One more shot from the top of the City Hall parking garage looking west right after sunset. It was good and colorful last Saturday evening when I took this. Unfortunately so much of the urban parts of Kansas City have been gobbled up by parking, it can be hard getting a good shot of things that aren’t parking structures or lots – all the more ironic since it’s convenient to go to the top of garages to get elevated views. But only to a point apparently – too many garages everywhere and there’s nothing left worth looking at.
Since the City Hall garage is rather new, it has very high guard rails making it about impossible to take a picture through the camera’s viewfinder. For this one I had to activate the Live View mode so I could see the visual on the camera’s LCD and prop it up high with my tripod, and manually bracket my shots looking at the light meter display on the LCD. So that’s one other advantage of my Canon 5D Mark II – as much as I loved my old original 5D I couldn’t have gotten this shot with it.
While gathering yet more shots of the Kauffman Center construction, I turned my telephoto lens a bit to the southwest while standing on McGee at sunset on Wednesday October 6th. This is a shot of the Assurant Building, the Westin Crown Center Hotel, Liberty Memorial, and One Park Place back in the distance. I’ve been using five or six manually bracketed RAW files at varying light exposures and merging to HDR with Photomatix recently for these shots with extremely gradual changes in color and tone that come about so often when you’re shooting photos right after sunset.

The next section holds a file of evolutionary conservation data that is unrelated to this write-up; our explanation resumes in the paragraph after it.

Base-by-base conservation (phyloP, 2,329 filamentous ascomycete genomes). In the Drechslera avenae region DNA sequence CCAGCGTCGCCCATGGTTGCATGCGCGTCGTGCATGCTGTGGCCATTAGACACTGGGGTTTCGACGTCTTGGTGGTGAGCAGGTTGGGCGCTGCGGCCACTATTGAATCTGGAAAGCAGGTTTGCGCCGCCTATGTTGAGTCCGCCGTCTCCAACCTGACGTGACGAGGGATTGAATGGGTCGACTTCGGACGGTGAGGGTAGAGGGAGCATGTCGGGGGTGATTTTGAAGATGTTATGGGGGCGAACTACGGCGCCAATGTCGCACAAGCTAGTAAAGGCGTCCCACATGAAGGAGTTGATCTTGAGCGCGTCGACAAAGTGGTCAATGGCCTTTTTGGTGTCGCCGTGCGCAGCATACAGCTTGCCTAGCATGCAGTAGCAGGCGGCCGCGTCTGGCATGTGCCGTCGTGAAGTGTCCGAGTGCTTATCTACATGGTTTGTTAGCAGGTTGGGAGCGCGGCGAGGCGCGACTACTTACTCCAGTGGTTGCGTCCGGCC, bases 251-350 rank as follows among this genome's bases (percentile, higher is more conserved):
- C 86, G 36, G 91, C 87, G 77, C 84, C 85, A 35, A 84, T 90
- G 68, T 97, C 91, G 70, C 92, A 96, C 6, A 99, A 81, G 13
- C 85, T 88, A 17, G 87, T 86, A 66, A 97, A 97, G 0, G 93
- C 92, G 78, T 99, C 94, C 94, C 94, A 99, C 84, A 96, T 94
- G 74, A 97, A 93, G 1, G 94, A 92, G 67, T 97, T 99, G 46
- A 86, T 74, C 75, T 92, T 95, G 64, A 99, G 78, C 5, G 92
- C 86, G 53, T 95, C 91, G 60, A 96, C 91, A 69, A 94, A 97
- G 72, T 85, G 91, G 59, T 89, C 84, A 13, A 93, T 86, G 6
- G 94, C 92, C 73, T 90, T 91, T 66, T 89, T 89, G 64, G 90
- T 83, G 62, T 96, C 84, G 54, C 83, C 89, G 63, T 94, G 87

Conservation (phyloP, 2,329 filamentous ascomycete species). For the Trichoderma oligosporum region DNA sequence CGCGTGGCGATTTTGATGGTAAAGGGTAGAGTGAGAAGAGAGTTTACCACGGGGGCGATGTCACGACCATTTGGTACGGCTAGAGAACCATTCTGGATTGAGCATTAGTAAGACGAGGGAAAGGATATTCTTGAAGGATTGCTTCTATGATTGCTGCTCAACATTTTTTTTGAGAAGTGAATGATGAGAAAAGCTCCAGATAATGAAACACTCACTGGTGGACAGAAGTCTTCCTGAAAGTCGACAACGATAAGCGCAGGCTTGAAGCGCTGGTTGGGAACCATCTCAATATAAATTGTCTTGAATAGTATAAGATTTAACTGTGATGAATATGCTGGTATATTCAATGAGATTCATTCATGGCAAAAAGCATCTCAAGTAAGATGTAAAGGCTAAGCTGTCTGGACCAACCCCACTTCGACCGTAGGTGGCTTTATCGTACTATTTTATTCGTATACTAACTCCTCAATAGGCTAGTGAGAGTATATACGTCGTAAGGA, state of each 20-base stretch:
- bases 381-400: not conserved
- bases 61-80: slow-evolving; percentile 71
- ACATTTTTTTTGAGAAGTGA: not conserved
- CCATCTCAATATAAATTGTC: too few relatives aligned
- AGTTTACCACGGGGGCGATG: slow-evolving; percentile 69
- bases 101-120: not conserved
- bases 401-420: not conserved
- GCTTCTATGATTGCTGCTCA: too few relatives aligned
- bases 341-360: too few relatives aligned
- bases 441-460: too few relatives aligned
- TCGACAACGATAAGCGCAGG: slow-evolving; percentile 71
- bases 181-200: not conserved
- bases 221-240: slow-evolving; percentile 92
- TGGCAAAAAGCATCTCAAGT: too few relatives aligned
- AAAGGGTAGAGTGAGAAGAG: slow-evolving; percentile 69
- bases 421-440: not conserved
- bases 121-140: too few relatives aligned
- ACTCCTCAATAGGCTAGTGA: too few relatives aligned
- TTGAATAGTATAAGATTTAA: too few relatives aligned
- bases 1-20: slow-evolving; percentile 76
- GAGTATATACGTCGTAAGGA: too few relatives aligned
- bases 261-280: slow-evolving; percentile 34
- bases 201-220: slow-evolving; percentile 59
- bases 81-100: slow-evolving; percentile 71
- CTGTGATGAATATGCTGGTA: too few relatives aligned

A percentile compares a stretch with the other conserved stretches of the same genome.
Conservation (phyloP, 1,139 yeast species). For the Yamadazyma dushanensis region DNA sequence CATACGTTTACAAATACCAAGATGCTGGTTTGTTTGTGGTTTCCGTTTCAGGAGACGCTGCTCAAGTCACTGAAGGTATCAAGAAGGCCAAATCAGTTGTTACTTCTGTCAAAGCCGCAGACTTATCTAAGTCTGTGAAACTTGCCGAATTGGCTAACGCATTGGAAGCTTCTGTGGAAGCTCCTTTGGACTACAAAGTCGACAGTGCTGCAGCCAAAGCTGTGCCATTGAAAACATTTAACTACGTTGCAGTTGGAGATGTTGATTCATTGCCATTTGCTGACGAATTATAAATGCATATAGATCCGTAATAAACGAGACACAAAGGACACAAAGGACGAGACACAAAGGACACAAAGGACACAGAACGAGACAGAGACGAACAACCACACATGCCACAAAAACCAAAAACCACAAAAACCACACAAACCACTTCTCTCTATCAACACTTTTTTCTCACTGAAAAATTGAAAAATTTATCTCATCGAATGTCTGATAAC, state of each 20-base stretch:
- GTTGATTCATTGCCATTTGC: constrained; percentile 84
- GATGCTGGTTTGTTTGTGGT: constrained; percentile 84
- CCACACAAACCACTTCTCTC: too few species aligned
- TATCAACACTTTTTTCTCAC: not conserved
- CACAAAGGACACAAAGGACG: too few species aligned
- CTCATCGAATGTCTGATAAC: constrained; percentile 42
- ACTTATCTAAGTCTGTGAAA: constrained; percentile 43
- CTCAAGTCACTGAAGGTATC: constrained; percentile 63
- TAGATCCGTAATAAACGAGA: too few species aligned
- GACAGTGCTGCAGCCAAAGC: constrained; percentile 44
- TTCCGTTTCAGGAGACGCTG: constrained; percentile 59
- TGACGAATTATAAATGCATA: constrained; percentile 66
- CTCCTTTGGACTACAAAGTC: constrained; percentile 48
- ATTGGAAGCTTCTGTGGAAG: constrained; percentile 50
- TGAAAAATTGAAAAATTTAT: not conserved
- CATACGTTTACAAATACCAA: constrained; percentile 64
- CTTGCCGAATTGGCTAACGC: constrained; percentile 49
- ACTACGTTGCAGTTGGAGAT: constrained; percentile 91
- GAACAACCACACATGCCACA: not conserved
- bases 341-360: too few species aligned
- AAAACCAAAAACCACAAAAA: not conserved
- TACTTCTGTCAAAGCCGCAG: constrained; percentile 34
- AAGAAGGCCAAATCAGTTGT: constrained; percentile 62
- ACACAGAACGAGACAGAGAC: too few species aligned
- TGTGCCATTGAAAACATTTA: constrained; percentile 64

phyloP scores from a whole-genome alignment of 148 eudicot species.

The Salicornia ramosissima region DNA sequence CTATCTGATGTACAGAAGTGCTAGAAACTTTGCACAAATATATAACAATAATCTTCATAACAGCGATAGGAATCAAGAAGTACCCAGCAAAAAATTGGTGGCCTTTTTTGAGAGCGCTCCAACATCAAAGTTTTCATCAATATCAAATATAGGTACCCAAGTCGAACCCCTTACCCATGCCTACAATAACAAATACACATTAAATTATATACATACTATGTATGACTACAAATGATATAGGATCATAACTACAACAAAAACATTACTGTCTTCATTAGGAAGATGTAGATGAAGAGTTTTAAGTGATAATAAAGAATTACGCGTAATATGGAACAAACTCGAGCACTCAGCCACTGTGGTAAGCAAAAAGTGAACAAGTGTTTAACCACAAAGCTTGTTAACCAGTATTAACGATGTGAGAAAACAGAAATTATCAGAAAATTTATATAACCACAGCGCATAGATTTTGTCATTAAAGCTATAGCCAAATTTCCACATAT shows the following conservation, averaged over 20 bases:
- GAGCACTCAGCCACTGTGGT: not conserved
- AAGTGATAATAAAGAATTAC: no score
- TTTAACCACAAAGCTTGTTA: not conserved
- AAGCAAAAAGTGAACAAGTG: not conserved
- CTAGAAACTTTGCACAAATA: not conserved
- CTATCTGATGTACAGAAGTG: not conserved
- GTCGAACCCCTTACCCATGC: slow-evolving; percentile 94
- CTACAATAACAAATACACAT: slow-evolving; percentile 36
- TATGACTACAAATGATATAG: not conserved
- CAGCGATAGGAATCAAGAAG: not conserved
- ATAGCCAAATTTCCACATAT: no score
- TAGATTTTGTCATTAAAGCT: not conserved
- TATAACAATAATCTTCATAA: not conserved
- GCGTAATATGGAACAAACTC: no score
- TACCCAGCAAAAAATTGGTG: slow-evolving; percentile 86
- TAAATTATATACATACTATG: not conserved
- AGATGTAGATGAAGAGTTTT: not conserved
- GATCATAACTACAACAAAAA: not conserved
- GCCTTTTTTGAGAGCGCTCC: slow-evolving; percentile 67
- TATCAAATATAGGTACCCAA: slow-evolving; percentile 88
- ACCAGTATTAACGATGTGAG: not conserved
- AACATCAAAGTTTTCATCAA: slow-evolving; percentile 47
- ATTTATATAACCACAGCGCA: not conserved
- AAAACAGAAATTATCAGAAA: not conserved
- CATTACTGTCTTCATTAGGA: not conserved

Photo taken this past Sunday evening. I see here in August the moon rises at just the right time for a certain dramatic effect. I was in Preston, Kansas, a tiny, and regrettably foundering town of which I have some ties to. I stop there every once in a while when I’m visiting my grandmother who now lives in Stafford, roughly twenty miles to the north.
This photo is different than my normal in a few ways. I deactivated the telephoto lens’s auto-focus and manually trained it on the moon, allowing everything else to blur, including the foliage. I took several varied exposures for HDR to display the very subtle differences to be seen in color and contrast across parts of the photo. Actually I do that kind of thing frequently, but manually focusing on blissful, pastoral country settings take a bit of getting accustomed to for me. Normally I leave the serene nature photography to people who have more practice at it. I imagine those photographers are of a more serene and content personal nature in general as well. It makes one wonder.